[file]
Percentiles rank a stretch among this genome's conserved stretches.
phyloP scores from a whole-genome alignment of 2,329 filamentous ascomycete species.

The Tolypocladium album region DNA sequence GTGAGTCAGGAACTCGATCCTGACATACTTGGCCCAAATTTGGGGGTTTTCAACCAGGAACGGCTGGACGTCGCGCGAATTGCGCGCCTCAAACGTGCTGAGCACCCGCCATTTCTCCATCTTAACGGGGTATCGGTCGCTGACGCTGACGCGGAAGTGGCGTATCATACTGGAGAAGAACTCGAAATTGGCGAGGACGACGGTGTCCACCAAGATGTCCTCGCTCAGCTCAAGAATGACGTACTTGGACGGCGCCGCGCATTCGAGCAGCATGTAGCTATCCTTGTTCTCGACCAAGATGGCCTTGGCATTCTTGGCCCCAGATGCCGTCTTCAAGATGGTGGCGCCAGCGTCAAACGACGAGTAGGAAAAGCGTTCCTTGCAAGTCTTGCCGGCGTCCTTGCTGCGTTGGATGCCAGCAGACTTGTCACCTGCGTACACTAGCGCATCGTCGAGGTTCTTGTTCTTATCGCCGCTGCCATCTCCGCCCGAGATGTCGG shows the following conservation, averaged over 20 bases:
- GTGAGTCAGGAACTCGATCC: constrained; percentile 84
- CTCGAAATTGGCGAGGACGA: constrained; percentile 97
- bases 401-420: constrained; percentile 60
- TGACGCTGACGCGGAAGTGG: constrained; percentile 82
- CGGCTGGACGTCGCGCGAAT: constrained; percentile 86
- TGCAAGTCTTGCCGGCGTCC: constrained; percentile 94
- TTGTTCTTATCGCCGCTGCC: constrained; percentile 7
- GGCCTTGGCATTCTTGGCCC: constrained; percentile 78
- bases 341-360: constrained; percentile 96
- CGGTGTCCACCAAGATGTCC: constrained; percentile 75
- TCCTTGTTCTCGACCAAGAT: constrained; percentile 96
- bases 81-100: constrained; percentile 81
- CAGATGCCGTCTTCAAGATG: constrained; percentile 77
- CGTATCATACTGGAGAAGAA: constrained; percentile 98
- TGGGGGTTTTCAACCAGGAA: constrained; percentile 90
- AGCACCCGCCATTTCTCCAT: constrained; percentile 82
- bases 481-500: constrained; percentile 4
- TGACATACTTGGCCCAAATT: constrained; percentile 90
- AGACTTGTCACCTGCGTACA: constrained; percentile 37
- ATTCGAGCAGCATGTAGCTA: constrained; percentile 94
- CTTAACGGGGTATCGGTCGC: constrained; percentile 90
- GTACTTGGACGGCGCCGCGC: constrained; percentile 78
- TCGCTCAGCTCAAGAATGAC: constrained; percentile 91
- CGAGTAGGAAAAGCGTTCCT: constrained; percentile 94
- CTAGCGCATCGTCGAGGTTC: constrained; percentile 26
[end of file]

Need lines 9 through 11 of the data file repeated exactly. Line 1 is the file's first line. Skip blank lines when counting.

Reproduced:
- TGCAAGTCTTGCCGGCGTCC: constrained; percentile 94
- TTGTTCTTATCGCCGCTGCC: constrained; percentile 7
- GGCCTTGGCATTCTTGGCCC: constrained; percentile 78